Santorum told the questioner that congressional Republicans are showing a “complete lack of leadership” in failing to stop Obama’s “dangerous” immigration actions: “As you’ve mentioned, the word tyrant comes to mind.”
It’s gonna be a monster concert.
Friday, March 13, 2015
Sen. Lindsey Graham (R-SC), along with the rest of the GOP, has complained about President Obama being a tyrant. That is, of course, when he’s not been weak and apologetic. So it’s not what he does but how he does it, and Mr. Graham has a suggestion on how to be a real tyrant:
And here’s the first thing I would do if I were president of the United States. I wouldn’t let Congress leave town until we fix this. I would literally use the military to keep them in if I had to. We’re not leaving town until we restore these defense cuts. We are not leaving town until we restore the intel cuts.
I love it when he’s so butch.
Sen. Graham’s office later released a clarification:
Graham’s spokesperson has clarified to Bloomberg that when Graham said “I would literally use the military to keep them in if I had to,” that statement was “not to be taken literally.” Glad that’s been cleared up.
Obviously he was joking and no one takes him seriously, but when you’re teasing the crowd about running for president, you can’t just make a funny and not expect people to hear it and run with it.
Thursday, March 12, 2015
The junior senator from Florida has been making noise about the Middle East, warning that the Obama administration has been afraid to go after ISIS because that would upset Iran. Wow, that would be a good reason, except that Iran hates ISIS as much as everybody else. It’s like saying the Allies went easy on Germany in World War II so as not to piss off the Russians.
Yesterday Mr. Rubio had a chance to take his concerns to Capitol Hill and hog a little camera time while grilling Secretary of State Kerry about the nuclear deal with Iran. He thought he could show the rest of us — or at least the GOP base — that he’s ready to take on the world.
Yeah, it didn’t turn out so well. Via Steve Benen:
At the recent CPAC gathering, Sen. Marco Rubio (R-Fla.), a likely Republican presidential candidate, seemed to stumble on one of the basic facts of the Middle East. “The reason Obama hasn’t put in place a military strategy to defeat ISIS is because he doesn’t want to upset Iran,” the Florida Republican said.
The senator seemed confused. In reality, President Obama has put an anti-ISIS military strategy in place, and that’s fine with Iran, since Iran and ISIS are enemies.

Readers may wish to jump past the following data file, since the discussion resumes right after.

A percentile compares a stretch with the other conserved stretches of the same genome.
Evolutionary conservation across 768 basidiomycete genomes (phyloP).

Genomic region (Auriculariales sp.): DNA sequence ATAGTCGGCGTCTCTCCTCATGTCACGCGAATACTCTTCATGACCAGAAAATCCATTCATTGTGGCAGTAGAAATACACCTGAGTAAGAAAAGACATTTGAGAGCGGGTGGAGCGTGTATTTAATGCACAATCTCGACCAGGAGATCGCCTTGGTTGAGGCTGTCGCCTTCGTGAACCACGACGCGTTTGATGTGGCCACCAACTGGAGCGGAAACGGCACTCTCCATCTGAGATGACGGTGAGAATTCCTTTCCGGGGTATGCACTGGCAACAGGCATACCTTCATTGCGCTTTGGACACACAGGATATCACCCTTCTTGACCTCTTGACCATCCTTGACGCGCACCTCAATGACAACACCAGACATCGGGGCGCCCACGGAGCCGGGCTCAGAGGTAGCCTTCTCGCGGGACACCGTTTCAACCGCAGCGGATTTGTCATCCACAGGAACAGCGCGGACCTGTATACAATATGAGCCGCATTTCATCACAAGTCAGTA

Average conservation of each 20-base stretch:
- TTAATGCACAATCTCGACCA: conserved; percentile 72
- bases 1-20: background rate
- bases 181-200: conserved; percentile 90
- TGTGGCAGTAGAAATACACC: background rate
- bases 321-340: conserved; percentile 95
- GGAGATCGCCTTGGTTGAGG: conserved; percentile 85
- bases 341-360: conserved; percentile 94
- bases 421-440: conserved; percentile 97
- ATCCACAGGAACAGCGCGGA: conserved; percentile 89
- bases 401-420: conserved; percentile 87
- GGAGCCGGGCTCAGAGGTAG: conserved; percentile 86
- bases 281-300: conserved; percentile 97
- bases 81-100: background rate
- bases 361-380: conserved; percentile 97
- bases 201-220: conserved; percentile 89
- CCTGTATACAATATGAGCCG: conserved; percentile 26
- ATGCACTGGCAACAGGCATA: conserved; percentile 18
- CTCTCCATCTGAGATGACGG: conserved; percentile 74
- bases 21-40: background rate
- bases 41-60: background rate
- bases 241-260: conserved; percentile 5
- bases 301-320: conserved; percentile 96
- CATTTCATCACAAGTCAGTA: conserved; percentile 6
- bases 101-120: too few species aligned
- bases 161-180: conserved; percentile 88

I’d hoped that Rubio just misspoke, or had been briefed poorly but an aide, but apparently not – -at a Senate Foreign Relations Committee hearing this afternoon, the far-right Floridian continued to push this strange theory, pressing Secretary of State John Kerry on the point. “I believe that much of our strategy with regards to ISIS is being driven by a desire not to upset Iran so they don’t walk away from the negotiating table on the deal that you’re working on,” Rubio said. “Tell me why I’m wrong.”
And so, Kerry told him why he’s wrong.
Rubio went on to insist that many of our Sunni allies in the region – including Jordan and U.A.E. – feel as if we’ve kept them “in the dark” about the nuclear talks with Iran, reducing our “trust level” in the region.
Again, Kerry had to patiently explained to the Republican, “Senator, that is actually flat wrong.”
Honestly, it was like watching a competent teacher trying to explain the basics of current events to a student who failed to do his homework. Andrea Mitchell said the Secretary of State took Rubio “to school.”
Sounds like Marco has a lot of catching up to do.
Tuesday, March 10, 2015
Both Mike Huckabee and Ben Carson had other jobs besides perpetually running for office. Before he was governor of Arkansas, Mr. Huckabee was — and I assume still is — an ordained Baptist minister. Dr. Carson was — and I assume still is — a neurosurgeon. So it’s worth noting when both of them came up with statements that seemed to contradict their previous vocations.
Mr. Huckabee is proud of his Christian faith, but he doesn’t seem to be on board with one of the basic tenets of the faith: help the poor and downtrodden, lift them up, give them aid, and provide for their needs.
A country that does not have secure borders is really not a country anymore. I think we’ve made all the wrong decisions as it relates to immigration because we’ve put the focus on ‘what do we do with all the people who are here’ when the question is ‘what do we do to stem the tide of people who are rushing over because they heard there is a bowl of food just across the border if you can rush across and get there now?’
I guess I missed the part in the Gospels where Jesus said “Feed the poor but check for the green card.”
Dr. Carson has a degree in medicine and he is now retired from a very successful practice of neurosurgery. I assume that at some point in his training he learned about the basics of gender identity and orientation. The reason I know that is because they teach that in high school biology, and you need to take that class before you get into med school. So why would he come up with the theory that being gay is a choice in the same way that people choose fashion or faith?